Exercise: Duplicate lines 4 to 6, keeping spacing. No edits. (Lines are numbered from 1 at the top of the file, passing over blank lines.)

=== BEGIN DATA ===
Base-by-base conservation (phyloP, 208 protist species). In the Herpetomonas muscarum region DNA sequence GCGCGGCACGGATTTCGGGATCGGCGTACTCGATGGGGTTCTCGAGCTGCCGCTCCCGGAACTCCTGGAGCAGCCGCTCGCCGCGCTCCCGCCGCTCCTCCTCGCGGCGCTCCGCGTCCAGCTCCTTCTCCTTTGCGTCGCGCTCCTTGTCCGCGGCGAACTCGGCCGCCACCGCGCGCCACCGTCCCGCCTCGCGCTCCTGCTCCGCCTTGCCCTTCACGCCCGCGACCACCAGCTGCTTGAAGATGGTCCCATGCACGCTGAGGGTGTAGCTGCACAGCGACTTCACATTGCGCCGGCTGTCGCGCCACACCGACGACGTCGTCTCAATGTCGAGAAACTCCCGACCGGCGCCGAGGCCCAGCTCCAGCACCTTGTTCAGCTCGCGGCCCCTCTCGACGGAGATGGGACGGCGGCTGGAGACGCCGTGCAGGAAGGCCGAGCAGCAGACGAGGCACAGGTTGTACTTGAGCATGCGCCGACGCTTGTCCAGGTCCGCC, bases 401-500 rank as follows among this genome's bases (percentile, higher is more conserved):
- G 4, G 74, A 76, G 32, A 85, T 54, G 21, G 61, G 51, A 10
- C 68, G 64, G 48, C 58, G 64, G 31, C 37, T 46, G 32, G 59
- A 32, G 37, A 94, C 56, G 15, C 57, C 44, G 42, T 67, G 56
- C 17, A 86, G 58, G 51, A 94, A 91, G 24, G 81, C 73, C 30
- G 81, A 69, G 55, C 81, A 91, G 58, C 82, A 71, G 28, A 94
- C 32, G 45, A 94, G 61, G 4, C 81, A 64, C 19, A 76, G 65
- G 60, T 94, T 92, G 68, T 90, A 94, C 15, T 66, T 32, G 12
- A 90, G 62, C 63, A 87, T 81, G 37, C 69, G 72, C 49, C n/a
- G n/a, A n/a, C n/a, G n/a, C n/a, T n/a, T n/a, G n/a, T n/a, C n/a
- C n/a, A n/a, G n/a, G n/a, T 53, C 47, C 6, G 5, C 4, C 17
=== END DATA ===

- A 32, G 37, A 94, C 56, G 15, C 57, C 44, G 42, T 67, G 56
- C 17, A 86, G 58, G 51, A 94, A 91, G 24, G 81, C 73, C 30
- G 81, A 69, G 55, C 81, A 91, G 58, C 82, A 71, G 28, A 94